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If you find yourself in Los Angeles this month and next, make sure to visit some of these “Must See” gallery and museum exhibitions.
Zoe Leonard at Hauser & Wirth
Now—January 20, 2019
Coinciding with her retrospective at The Museum of Contemporary Art in Los Angeles, Zoe Leonard’s “Analogue,” is now on view at Hauser & Wirth. A landmark decade-long project, this 412-image exhibition was shot entirely on a vintage 1940s Rolleiflex camera. Starting as a chronical of the quickly changing Lower East Side, where Leonard once worked, the project evolved into a story of globalization, expanding from the declining mom and pop shops of New York City to stores and roadside markets of Mexico, Cuba, Eastern Europe, the Middle East, and Africa.
Meleko Mokgosi at Honor Fraser
For Meleko Mokgosi’s exhibition “Objects of Desire: Reflections on the African Still Life,” the artist chose to turn to the still life, which is often considered the lowest tradition in painting. After looking into exhibitions like MoMA’a “’Primitivism’ in 20th Century Art: Affinity of the Tribal and the Modern” and “Objects of Desire: The Modern Still Life,” Mokgosi included the African body and culture in his classical paintings, thus exposing the limitations of traditional Western approaches. With an unusual spin on the genre, Mokgosi includes two-dimensional objects like photographs and posters, seen in works like a painting of two ceramic dogs against a wall, sitting in front of a hanging poster of Jesus and a photo of an African woman in a bikini.
Aaron Fowler at M+B and Ghebaly Galleries
“Exceedingly and Abundantly Blessed” is a two-part exhibition of new works by Aaron Fowler, which stretches across the spaces of M+B and Ghebaly Galleries. Merging the categories of painting and sculpture, Fowler has created a number of spatial interventions and large-scale assemblages out of materials like LED string lights, shards of glass, and motorized barber chairs. With these materials, the artist pays tribute to the people in his life, creating each image as a physical manifestation of a future free of limitations, depicting his goals through the art.
Ivan Morley at David Kordansky
Ivan Morley’s “Olvera St.” is a selection of new works on canvas from his Fandango series, which depicts the artist’s take on the cultural shifts that have taken place in Los Angeles over the last 200 years. Known for employing a variety of unusual techniques and materials, Morley’s “Fandango” paintings are no exception. For some of the works, the artist applies embroidery and ink on large canvases. For one, he paints a complex composition on glass before removing it with a razor and applying it to a panel. And for another, acrylic paint and ink dyes are meticulously applied to pieces of hand-tooled leather.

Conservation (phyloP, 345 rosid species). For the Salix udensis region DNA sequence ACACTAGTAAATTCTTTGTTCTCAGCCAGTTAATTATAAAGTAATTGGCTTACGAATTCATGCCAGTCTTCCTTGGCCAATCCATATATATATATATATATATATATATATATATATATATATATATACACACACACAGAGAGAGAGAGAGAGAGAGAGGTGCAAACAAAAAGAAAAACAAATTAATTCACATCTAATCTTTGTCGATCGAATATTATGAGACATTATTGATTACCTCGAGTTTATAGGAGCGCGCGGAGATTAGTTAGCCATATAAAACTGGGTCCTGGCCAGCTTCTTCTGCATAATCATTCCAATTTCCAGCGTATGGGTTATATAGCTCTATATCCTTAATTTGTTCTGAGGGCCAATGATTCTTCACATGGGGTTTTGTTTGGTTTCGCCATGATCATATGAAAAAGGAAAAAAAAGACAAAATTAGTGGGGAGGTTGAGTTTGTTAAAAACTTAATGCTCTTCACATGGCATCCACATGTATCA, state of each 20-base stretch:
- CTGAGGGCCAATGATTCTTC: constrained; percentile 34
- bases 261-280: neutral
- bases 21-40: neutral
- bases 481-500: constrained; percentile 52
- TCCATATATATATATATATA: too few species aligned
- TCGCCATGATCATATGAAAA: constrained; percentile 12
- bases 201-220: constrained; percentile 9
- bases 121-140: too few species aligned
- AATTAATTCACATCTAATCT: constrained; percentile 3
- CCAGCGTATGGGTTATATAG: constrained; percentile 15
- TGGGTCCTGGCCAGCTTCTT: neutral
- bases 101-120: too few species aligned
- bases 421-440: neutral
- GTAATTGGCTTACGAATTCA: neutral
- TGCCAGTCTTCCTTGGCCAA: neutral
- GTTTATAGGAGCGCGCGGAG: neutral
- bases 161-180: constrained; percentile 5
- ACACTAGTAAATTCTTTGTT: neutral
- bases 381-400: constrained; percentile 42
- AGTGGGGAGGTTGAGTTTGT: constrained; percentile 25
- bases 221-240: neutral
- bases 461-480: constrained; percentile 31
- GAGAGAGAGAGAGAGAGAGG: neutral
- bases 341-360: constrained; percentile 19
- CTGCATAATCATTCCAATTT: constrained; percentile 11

Merce Cunningham at LACMA
Now—March 31, 2019
“Clouds and Screens” presents two video projections of early dances choreographed by Merce Cunningham presented alongside immersive installations by Andy Warhol and Charles Atlas. Adapted from the exhibition “Merce Cunningham: Common Time,” presented by the Walker Art Center in Minneapolis, visitors at LACMA will experience a piece of Cunningham’s 60 year career, which put a special focus on cross-disciplinary collaborations throughout the areas of movement, décor, costumes, and music. In February 2019, a special commission responding to the exhibition will also be presented by dancer and choreographer Jennie MaryTai Liu.
Adrian Piper at Hammer
Now—January 6, 2019
The most comprehensive West Coast exhibition to date of works by Adrian Piper, “Concepts and Intuitions, 1965-2016” is a major retrospective featuring over 270 works gathered from collections around the world. Known for exploring a large number of mediums, the show features a range of Piper’s works, spanning across the areas of drawing, sculpture, sound, performance, painting, video, multimedia installations, and works on paper. In the exhibition, viewers will see the way the artist addresses issues of gender, xenophobia, and race, while drawing from her knowledge of yoga and philosophy with a sharp and witty humor.
“Worshipping Sticks and Stones” at Anat Ebgi
In this group exhibition, artists Frederik Næblerød, Angela Dufresne, Penny Slinger, Jay Stuckey, and Pierre Knop focus on collective memory and social and historical myths to call on the existential desires that so often exist in the contemporary void. “Worshipping Sticks and Stones” features a range of media and styles, including Knop’s crayon, graphite, and oil painted tableaus, Stuckey’s plush dolls, and a stoneware work cast in 14 karat gold, entitled Four Seasons, created by Næblerød.
Tavares Strachan at Regen Projects
Tavares Strachan’s debut solo exhibition at Regen Projects, “Invisibles,” is a tribute to the unacknowledged history hidden by hundreds of years of colonialism, before the age of Google made information readily available worldwide. Throughout the gallery, fragments of once concealed knowledge come together, creating a collage-like map of post-colonial possibility. On view are works like a neon illumination of names gone unnoticed through time and Strachan’s Encyclopedia of Invisibility—a work of 15,000 entries describing people, objects, concepts, places, artworks, and scientific phenomena that are difficult to see and comprehend.